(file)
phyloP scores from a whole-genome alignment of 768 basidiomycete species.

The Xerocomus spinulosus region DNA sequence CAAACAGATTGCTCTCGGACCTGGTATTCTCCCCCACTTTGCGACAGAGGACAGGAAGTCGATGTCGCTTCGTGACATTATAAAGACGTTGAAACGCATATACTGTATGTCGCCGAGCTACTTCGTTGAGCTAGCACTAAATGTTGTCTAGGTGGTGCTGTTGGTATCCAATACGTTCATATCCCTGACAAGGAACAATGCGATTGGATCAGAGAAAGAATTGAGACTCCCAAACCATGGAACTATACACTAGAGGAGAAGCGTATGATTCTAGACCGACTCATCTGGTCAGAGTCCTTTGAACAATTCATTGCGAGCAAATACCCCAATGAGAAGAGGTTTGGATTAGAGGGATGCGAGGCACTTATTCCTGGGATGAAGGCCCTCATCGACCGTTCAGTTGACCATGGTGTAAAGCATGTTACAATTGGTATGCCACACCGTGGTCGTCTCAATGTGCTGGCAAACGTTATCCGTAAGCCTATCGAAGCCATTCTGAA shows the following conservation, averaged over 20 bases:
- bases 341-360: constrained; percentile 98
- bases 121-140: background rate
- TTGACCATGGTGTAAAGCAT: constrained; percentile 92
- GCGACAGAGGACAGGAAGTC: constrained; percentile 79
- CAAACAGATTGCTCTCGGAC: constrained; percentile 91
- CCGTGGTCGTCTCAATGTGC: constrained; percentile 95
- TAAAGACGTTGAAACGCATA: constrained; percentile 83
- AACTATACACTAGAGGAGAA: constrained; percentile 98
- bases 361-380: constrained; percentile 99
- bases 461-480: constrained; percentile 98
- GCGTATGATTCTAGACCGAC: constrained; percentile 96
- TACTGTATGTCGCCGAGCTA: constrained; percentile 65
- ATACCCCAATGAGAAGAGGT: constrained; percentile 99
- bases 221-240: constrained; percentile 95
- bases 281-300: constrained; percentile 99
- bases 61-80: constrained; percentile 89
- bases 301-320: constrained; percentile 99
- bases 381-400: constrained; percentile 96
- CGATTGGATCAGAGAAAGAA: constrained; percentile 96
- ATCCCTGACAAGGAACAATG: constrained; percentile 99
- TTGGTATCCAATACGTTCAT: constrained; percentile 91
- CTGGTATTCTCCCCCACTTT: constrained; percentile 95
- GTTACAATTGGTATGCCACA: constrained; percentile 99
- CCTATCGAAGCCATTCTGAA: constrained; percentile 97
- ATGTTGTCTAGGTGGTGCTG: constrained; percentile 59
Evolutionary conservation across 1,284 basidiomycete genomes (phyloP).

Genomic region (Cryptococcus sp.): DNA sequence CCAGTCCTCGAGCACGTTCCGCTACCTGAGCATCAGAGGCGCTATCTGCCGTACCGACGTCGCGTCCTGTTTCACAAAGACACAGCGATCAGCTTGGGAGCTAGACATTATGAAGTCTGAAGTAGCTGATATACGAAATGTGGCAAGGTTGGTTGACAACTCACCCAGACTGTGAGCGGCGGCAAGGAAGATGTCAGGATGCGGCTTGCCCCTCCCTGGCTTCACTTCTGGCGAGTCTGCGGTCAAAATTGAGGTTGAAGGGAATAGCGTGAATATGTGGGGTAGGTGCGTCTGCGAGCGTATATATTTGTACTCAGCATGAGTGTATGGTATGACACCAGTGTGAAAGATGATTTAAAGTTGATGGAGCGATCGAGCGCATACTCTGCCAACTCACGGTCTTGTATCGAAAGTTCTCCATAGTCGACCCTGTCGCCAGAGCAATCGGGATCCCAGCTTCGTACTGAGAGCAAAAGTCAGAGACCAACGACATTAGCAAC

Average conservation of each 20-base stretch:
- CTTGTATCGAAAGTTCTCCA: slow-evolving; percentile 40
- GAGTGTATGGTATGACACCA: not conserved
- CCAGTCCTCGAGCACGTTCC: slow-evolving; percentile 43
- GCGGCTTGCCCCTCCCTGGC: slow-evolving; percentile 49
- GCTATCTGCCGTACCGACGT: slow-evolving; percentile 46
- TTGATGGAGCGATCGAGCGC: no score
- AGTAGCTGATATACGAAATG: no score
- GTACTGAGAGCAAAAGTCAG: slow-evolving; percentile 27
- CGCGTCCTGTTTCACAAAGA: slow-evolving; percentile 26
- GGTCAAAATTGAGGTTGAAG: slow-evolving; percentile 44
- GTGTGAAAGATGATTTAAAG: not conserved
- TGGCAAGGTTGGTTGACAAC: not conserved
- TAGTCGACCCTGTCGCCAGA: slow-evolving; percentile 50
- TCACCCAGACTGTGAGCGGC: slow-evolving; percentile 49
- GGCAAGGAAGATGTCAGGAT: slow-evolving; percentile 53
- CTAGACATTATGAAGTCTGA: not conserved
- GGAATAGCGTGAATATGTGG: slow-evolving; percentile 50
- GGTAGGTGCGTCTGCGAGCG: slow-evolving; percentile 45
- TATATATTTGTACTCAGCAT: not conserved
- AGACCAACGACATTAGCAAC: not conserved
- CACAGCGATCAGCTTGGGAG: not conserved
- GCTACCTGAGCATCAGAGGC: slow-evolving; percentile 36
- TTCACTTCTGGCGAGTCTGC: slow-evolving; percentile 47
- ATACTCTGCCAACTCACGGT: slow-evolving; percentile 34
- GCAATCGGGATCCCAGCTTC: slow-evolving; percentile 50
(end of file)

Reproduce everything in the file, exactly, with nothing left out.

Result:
phyloP scores from a whole-genome alignment of 768 basidiomycete species.

The Xerocomus spinulosus region DNA sequence CAAACAGATTGCTCTCGGACCTGGTATTCTCCCCCACTTTGCGACAGAGGACAGGAAGTCGATGTCGCTTCGTGACATTATAAAGACGTTGAAACGCATATACTGTATGTCGCCGAGCTACTTCGTTGAGCTAGCACTAAATGTTGTCTAGGTGGTGCTGTTGGTATCCAATACGTTCATATCCCTGACAAGGAACAATGCGATTGGATCAGAGAAAGAATTGAGACTCCCAAACCATGGAACTATACACTAGAGGAGAAGCGTATGATTCTAGACCGACTCATCTGGTCAGAGTCCTTTGAACAATTCATTGCGAGCAAATACCCCAATGAGAAGAGGTTTGGATTAGAGGGATGCGAGGCACTTATTCCTGGGATGAAGGCCCTCATCGACCGTTCAGTTGACCATGGTGTAAAGCATGTTACAATTGGTATGCCACACCGTGGTCGTCTCAATGTGCTGGCAAACGTTATCCGTAAGCCTATCGAAGCCATTCTGAA shows the following conservation, averaged over 20 bases:
- bases 341-360: constrained; percentile 98
- bases 121-140: background rate
- TTGACCATGGTGTAAAGCAT: constrained; percentile 92
- GCGACAGAGGACAGGAAGTC: constrained; percentile 79
- CAAACAGATTGCTCTCGGAC: constrained; percentile 91
- CCGTGGTCGTCTCAATGTGC: constrained; percentile 95
- TAAAGACGTTGAAACGCATA: constrained; percentile 83
- AACTATACACTAGAGGAGAA: constrained; percentile 98
- bases 361-380: constrained; percentile 99
- bases 461-480: constrained; percentile 98
- GCGTATGATTCTAGACCGAC: constrained; percentile 96
- TACTGTATGTCGCCGAGCTA: constrained; percentile 65
- ATACCCCAATGAGAAGAGGT: constrained; percentile 99
- bases 221-240: constrained; percentile 95
- bases 281-300: constrained; percentile 99
- bases 61-80: constrained; percentile 89
- bases 301-320: constrained; percentile 99
- bases 381-400: constrained; percentile 96
- CGATTGGATCAGAGAAAGAA: constrained; percentile 96
- ATCCCTGACAAGGAACAATG: constrained; percentile 99
- TTGGTATCCAATACGTTCAT: constrained; percentile 91
- CTGGTATTCTCCCCCACTTT: constrained; percentile 95
- GTTACAATTGGTATGCCACA: constrained; percentile 99
- CCTATCGAAGCCATTCTGAA: constrained; percentile 97
- ATGTTGTCTAGGTGGTGCTG: constrained; percentile 59
Evolutionary conservation across 1,284 basidiomycete genomes (phyloP).

Genomic region (Cryptococcus sp.): DNA sequence CCAGTCCTCGAGCACGTTCCGCTACCTGAGCATCAGAGGCGCTATCTGCCGTACCGACGTCGCGTCCTGTTTCACAAAGACACAGCGATCAGCTTGGGAGCTAGACATTATGAAGTCTGAAGTAGCTGATATACGAAATGTGGCAAGGTTGGTTGACAACTCACCCAGACTGTGAGCGGCGGCAAGGAAGATGTCAGGATGCGGCTTGCCCCTCCCTGGCTTCACTTCTGGCGAGTCTGCGGTCAAAATTGAGGTTGAAGGGAATAGCGTGAATATGTGGGGTAGGTGCGTCTGCGAGCGTATATATTTGTACTCAGCATGAGTGTATGGTATGACACCAGTGTGAAAGATGATTTAAAGTTGATGGAGCGATCGAGCGCATACTCTGCCAACTCACGGTCTTGTATCGAAAGTTCTCCATAGTCGACCCTGTCGCCAGAGCAATCGGGATCCCAGCTTCGTACTGAGAGCAAAAGTCAGAGACCAACGACATTAGCAAC

Average conservation of each 20-base stretch:
- CTTGTATCGAAAGTTCTCCA: slow-evolving; percentile 40
- GAGTGTATGGTATGACACCA: not conserved
- CCAGTCCTCGAGCACGTTCC: slow-evolving; percentile 43
- GCGGCTTGCCCCTCCCTGGC: slow-evolving; percentile 49
- GCTATCTGCCGTACCGACGT: slow-evolving; percentile 46
- TTGATGGAGCGATCGAGCGC: no score
- AGTAGCTGATATACGAAATG: no score
- GTACTGAGAGCAAAAGTCAG: slow-evolving; percentile 27
- CGCGTCCTGTTTCACAAAGA: slow-evolving; percentile 26
- GGTCAAAATTGAGGTTGAAG: slow-evolving; percentile 44
- GTGTGAAAGATGATTTAAAG: not conserved
- TGGCAAGGTTGGTTGACAAC: not conserved
- TAGTCGACCCTGTCGCCAGA: slow-evolving; percentile 50
- TCACCCAGACTGTGAGCGGC: slow-evolving; percentile 49
- GGCAAGGAAGATGTCAGGAT: slow-evolving; percentile 53
- CTAGACATTATGAAGTCTGA: not conserved
- GGAATAGCGTGAATATGTGG: slow-evolving; percentile 50
- GGTAGGTGCGTCTGCGAGCG: slow-evolving; percentile 45
- TATATATTTGTACTCAGCAT: not conserved
- AGACCAACGACATTAGCAAC: not conserved
- CACAGCGATCAGCTTGGGAG: not conserved
- GCTACCTGAGCATCAGAGGC: slow-evolving; percentile 36
- TTCACTTCTGGCGAGTCTGC: slow-evolving; percentile 47
- ATACTCTGCCAACTCACGGT: slow-evolving; percentile 34
- GCAATCGGGATCCCAGCTTC: slow-evolving; percentile 50